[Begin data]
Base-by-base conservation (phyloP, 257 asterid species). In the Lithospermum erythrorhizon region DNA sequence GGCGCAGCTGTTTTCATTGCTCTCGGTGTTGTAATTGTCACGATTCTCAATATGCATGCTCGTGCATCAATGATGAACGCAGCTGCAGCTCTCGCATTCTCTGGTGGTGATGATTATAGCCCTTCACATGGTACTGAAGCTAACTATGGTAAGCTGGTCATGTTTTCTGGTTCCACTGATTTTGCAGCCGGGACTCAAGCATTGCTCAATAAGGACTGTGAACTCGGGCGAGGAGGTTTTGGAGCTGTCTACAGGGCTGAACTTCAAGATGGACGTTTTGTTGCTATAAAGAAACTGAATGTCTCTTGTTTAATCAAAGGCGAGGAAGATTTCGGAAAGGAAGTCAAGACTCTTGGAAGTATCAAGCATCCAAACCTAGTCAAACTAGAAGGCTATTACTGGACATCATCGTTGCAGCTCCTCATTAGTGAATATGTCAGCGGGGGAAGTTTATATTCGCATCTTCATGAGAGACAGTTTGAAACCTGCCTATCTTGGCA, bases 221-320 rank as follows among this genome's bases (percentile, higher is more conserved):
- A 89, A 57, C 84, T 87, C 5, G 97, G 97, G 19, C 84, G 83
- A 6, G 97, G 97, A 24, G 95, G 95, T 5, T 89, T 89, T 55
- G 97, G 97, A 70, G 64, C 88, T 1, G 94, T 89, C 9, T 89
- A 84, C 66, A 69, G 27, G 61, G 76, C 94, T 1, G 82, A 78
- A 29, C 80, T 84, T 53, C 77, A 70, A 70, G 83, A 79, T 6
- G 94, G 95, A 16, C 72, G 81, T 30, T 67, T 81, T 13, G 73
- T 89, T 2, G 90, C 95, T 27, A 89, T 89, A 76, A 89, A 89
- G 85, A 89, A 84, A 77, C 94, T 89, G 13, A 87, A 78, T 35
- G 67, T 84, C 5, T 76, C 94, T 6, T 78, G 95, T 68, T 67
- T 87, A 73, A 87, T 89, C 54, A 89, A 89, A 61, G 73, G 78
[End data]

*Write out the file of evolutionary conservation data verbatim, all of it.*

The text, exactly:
Base-by-base conservation (phyloP, 257 asterid species). In the Lithospermum erythrorhizon region DNA sequence GGCGCAGCTGTTTTCATTGCTCTCGGTGTTGTAATTGTCACGATTCTCAATATGCATGCTCGTGCATCAATGATGAACGCAGCTGCAGCTCTCGCATTCTCTGGTGGTGATGATTATAGCCCTTCACATGGTACTGAAGCTAACTATGGTAAGCTGGTCATGTTTTCTGGTTCCACTGATTTTGCAGCCGGGACTCAAGCATTGCTCAATAAGGACTGTGAACTCGGGCGAGGAGGTTTTGGAGCTGTCTACAGGGCTGAACTTCAAGATGGACGTTTTGTTGCTATAAAGAAACTGAATGTCTCTTGTTTAATCAAAGGCGAGGAAGATTTCGGAAAGGAAGTCAAGACTCTTGGAAGTATCAAGCATCCAAACCTAGTCAAACTAGAAGGCTATTACTGGACATCATCGTTGCAGCTCCTCATTAGTGAATATGTCAGCGGGGGAAGTTTATATTCGCATCTTCATGAGAGACAGTTTGAAACCTGCCTATCTTGGCA, bases 221-320 rank as follows among this genome's bases (percentile, higher is more conserved):
- A 89, A 57, C 84, T 87, C 5, G 97, G 97, G 19, C 84, G 83
- A 6, G 97, G 97, A 24, G 95, G 95, T 5, T 89, T 89, T 55
- G 97, G 97, A 70, G 64, C 88, T 1, G 94, T 89, C 9, T 89
- A 84, C 66, A 69, G 27, G 61, G 76, C 94, T 1, G 82, A 78
- A 29, C 80, T 84, T 53, C 77, A 70, A 70, G 83, A 79, T 6
- G 94, G 95, A 16, C 72, G 81, T 30, T 67, T 81, T 13, G 73
- T 89, T 2, G 90, C 95, T 27, A 89, T 89, A 76, A 89, A 89
- G 85, A 89, A 84, A 77, C 94, T 89, G 13, A 87, A 78, T 35
- G 67, T 84, C 5, T 76, C 94, T 6, T 78, G 95, T 68, T 67
- T 87, A 73, A 87, T 89, C 54, A 89, A 89, A 61, G 73, G 78